One thing that makes it interesting is you will often see a similar sequence at the micro and macro levels. So you might expect to see the violin playing world go through the same thing over decades as an individual would display over the years. The history of chemistry begins with alchemy, which is pretty similar to a tiny future chemist making mud pies in her backyard:)

March 11, 2006 at 10:54 PM · If you are looking for a really interesting, and good Kreisler recording, the Grieg Sonatas with Rachmaninov are excellent!

March 12, 2006 at 01:58 AM · Christian, re the Wilhelmj excerpt. in spite of the technical strangeness (which so odd I don't feel comfortable calling them shortcomings) there is a sense of this piece actually being sung...by a witch. I too have never heard anything close to this weirdness and yet, it works! A-stoot comment from Jim, too.

March 12, 2006 at 02:40 PM · I don't find the Wilhelmj excerpt so strange...just yesterday at a wedding I played the Pachelbel Canon in D in a similar fashion.

March 12, 2006 at 09:07 PM · Yes. I heard the couple are already filing for divorce.

March 13, 2006 at 12:02 AM · Well, thanks for the info everbody. I guess I was hoping for a little too much from the very beginning of the recording era.

Btw. That Witches Dance scared me O__o It's very different. I suppose it's actually more appropriate for the subject matter...

October 10, 2007 at 02:38 AM · I discovered Kreisler playing Caprice Viennois with an orchestra on a website.

-->link

October 10, 2007 at 04:44 AM · Greetings,

I studied with astduent of Sammons and he told me how Sammons showed him a letter he had received from Heifetz praising his Elgar and stating that it had helped him with his own interpretation. A very generous gesture from the `cold fish.`!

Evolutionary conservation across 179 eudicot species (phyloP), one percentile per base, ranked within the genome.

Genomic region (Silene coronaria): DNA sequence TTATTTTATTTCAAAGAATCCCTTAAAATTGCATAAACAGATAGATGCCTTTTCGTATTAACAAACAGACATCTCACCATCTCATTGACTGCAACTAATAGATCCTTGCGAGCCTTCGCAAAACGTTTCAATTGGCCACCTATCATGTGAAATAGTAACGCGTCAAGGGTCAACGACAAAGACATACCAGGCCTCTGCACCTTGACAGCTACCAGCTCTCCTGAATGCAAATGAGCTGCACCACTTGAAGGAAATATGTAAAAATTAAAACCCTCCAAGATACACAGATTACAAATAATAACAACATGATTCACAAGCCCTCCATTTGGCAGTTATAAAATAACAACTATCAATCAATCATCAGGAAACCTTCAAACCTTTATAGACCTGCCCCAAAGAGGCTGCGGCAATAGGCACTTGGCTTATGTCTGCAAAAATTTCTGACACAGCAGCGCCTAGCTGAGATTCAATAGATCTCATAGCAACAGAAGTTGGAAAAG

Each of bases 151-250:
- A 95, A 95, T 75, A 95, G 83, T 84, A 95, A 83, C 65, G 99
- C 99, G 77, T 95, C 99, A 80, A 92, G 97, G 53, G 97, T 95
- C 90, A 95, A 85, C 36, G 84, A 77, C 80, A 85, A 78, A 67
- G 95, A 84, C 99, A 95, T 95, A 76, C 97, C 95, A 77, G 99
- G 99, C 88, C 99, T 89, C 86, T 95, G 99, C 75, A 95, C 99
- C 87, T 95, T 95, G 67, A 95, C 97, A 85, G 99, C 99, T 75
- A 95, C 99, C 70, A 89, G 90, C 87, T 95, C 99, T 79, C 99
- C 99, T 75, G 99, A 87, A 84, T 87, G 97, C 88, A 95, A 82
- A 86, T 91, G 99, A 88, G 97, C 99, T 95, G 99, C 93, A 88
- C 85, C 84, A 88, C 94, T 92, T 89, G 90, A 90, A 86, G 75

Cheers,

Buri

October 10, 2007 at 12:23 PM · Not any of the players you name and works

recordings exists. Certainly Sarasate could

have recorded his Carmen, and Kreisler should

have recorded Elgar's. but it doesen't happen.

October 10, 2007 at 12:39 PM · Wonderful discussion. Great to hear yet another example that the "cold fish" (i.e., Heifetz) could on occasion be a generous and modest colleague. If you listen to some of those early Hubermann recordings, they're inconsistent, but the Chopin arrangements have something about the performances that are mesmerizing and positively haunting (in a good sense). Even if you don't like any of those old historical recordings, especially Joachim and Sarasate past their prime, the historical links are thrilling. Just think, when you listen to Joachim, you are listening to the person who revived the Beethoven Concerto (with Mendellsohn conducting) and practically discovered Brahms.

October 10, 2007 at 03:43 PM · Buri - I am not surprised that Sammons' interpretation helped Heifetz. Sammons performed the piece under Elgar's direction a number of times which gives his interpretation an authenticity matched only by Menuhin's recording with Elgar.

October 11, 2007 at 01:06 AM · I've to dissent about Sarasate. He was sixty some when he made his very few recordings, he was not

past his prime and his technique is amazing IMHO.

October 11, 2007 at 02:48 AM · http://www.cduniverse.com/search/xx/music/pid/1034242/a/Opal+Joachim,+Sarasate+And+Ysa%FFe+-+Complete+Recordings.htm

This CD has most of the recordings of Joachim, Sarasate, and Ysaye. There is also a recording of Ysaye playing the last movement of the Mendelssohn, but I'm far too lazy to look for it.

:)

October 11, 2007 at 04:04 AM · I wish...that I had the power to go back into time...or to manipulate time. It would be so wonderful to be able to listen to all those legends live!!!!!!!!

And the Sarasate recording was NOT past his prime. His recordings are so wonderful and exquisite!

It's also interesting to note the absence of vibrato and how other than shifting, the right hand only was used to create different "colors".